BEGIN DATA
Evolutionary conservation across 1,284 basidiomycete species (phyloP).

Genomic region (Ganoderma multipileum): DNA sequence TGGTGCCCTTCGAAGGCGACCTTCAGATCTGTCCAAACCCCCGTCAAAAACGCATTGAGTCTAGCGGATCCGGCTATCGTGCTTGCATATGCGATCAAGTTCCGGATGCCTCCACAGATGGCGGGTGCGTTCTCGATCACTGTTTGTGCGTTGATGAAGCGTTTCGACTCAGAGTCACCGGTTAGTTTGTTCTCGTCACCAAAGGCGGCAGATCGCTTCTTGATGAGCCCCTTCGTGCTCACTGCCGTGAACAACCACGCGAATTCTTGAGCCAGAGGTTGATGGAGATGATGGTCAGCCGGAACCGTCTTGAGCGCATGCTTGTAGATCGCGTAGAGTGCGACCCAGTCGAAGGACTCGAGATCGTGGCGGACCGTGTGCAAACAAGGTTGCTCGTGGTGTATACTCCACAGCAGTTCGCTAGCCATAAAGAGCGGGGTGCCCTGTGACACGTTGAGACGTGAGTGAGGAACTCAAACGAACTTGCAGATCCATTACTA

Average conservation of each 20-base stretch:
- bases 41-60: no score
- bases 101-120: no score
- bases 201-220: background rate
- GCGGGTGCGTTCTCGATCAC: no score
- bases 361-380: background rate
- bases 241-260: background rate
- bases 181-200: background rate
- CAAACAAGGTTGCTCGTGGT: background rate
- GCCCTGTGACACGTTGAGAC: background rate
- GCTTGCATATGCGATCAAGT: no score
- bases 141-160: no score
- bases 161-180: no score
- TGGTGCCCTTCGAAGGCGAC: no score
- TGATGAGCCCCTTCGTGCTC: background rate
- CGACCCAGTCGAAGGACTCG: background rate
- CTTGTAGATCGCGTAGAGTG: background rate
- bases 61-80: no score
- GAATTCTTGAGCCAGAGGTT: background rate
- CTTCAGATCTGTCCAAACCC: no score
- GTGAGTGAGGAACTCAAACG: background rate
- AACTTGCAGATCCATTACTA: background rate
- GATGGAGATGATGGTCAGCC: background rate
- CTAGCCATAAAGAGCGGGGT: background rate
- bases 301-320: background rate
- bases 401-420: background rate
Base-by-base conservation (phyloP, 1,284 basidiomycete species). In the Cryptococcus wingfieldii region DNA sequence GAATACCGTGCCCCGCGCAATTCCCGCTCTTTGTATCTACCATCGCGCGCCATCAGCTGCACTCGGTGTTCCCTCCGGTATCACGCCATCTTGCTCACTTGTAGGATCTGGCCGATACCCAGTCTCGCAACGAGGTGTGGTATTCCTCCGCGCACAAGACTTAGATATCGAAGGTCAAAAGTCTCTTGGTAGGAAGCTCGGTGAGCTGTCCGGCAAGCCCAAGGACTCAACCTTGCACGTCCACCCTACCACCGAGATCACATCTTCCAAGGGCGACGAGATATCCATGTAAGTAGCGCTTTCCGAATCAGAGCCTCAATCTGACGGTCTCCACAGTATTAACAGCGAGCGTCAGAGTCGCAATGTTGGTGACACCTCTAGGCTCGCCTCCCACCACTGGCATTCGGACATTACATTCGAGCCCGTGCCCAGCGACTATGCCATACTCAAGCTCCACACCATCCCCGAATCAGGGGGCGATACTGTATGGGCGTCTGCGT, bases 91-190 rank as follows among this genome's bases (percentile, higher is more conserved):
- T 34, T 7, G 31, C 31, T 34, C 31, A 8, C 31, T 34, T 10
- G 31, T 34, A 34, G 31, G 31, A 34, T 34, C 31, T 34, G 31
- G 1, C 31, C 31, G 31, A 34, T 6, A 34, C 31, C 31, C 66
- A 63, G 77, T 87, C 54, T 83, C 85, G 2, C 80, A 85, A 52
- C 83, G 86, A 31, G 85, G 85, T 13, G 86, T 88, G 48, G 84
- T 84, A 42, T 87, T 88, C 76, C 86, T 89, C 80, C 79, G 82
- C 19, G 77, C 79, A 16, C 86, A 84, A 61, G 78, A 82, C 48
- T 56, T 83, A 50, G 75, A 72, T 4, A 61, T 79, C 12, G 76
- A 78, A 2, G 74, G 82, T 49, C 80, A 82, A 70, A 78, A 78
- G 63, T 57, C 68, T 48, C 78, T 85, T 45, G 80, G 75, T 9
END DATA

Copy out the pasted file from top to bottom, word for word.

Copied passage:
Evolutionary conservation across 1,284 basidiomycete species (phyloP).

Genomic region (Ganoderma multipileum): DNA sequence TGGTGCCCTTCGAAGGCGACCTTCAGATCTGTCCAAACCCCCGTCAAAAACGCATTGAGTCTAGCGGATCCGGCTATCGTGCTTGCATATGCGATCAAGTTCCGGATGCCTCCACAGATGGCGGGTGCGTTCTCGATCACTGTTTGTGCGTTGATGAAGCGTTTCGACTCAGAGTCACCGGTTAGTTTGTTCTCGTCACCAAAGGCGGCAGATCGCTTCTTGATGAGCCCCTTCGTGCTCACTGCCGTGAACAACCACGCGAATTCTTGAGCCAGAGGTTGATGGAGATGATGGTCAGCCGGAACCGTCTTGAGCGCATGCTTGTAGATCGCGTAGAGTGCGACCCAGTCGAAGGACTCGAGATCGTGGCGGACCGTGTGCAAACAAGGTTGCTCGTGGTGTATACTCCACAGCAGTTCGCTAGCCATAAAGAGCGGGGTGCCCTGTGACACGTTGAGACGTGAGTGAGGAACTCAAACGAACTTGCAGATCCATTACTA

Average conservation of each 20-base stretch:
- bases 41-60: no score
- bases 101-120: no score
- bases 201-220: background rate
- GCGGGTGCGTTCTCGATCAC: no score
- bases 361-380: background rate
- bases 241-260: background rate
- bases 181-200: background rate
- CAAACAAGGTTGCTCGTGGT: background rate
- GCCCTGTGACACGTTGAGAC: background rate
- GCTTGCATATGCGATCAAGT: no score
- bases 141-160: no score
- bases 161-180: no score
- TGGTGCCCTTCGAAGGCGAC: no score
- TGATGAGCCCCTTCGTGCTC: background rate
- CGACCCAGTCGAAGGACTCG: background rate
- CTTGTAGATCGCGTAGAGTG: background rate
- bases 61-80: no score
- GAATTCTTGAGCCAGAGGTT: background rate
- CTTCAGATCTGTCCAAACCC: no score
- GTGAGTGAGGAACTCAAACG: background rate
- AACTTGCAGATCCATTACTA: background rate
- GATGGAGATGATGGTCAGCC: background rate
- CTAGCCATAAAGAGCGGGGT: background rate
- bases 301-320: background rate
- bases 401-420: background rate
Base-by-base conservation (phyloP, 1,284 basidiomycete species). In the Cryptococcus wingfieldii region DNA sequence GAATACCGTGCCCCGCGCAATTCCCGCTCTTTGTATCTACCATCGCGCGCCATCAGCTGCACTCGGTGTTCCCTCCGGTATCACGCCATCTTGCTCACTTGTAGGATCTGGCCGATACCCAGTCTCGCAACGAGGTGTGGTATTCCTCCGCGCACAAGACTTAGATATCGAAGGTCAAAAGTCTCTTGGTAGGAAGCTCGGTGAGCTGTCCGGCAAGCCCAAGGACTCAACCTTGCACGTCCACCCTACCACCGAGATCACATCTTCCAAGGGCGACGAGATATCCATGTAAGTAGCGCTTTCCGAATCAGAGCCTCAATCTGACGGTCTCCACAGTATTAACAGCGAGCGTCAGAGTCGCAATGTTGGTGACACCTCTAGGCTCGCCTCCCACCACTGGCATTCGGACATTACATTCGAGCCCGTGCCCAGCGACTATGCCATACTCAAGCTCCACACCATCCCCGAATCAGGGGGCGATACTGTATGGGCGTCTGCGT, bases 91-190 rank as follows among this genome's bases (percentile, higher is more conserved):
- T 34, T 7, G 31, C 31, T 34, C 31, A 8, C 31, T 34, T 10
- G 31, T 34, A 34, G 31, G 31, A 34, T 34, C 31, T 34, G 31
- G 1, C 31, C 31, G 31, A 34, T 6, A 34, C 31, C 31, C 66
- A 63, G 77, T 87, C 54, T 83, C 85, G 2, C 80, A 85, A 52
- C 83, G 86, A 31, G 85, G 85, T 13, G 86, T 88, G 48, G 84
- T 84, A 42, T 87, T 88, C 76, C 86, T 89, C 80, C 79, G 82
- C 19, G 77, C 79, A 16, C 86, A 84, A 61, G 78, A 82, C 48
- T 56, T 83, A 50, G 75, A 72, T 4, A 61, T 79, C 12, G 76
- A 78, A 2, G 74, G 82, T 49, C 80, A 82, A 70, A 78, A 78
- G 63, T 57, C 68, T 48, C 78, T 85, T 45, G 80, G 75, T 9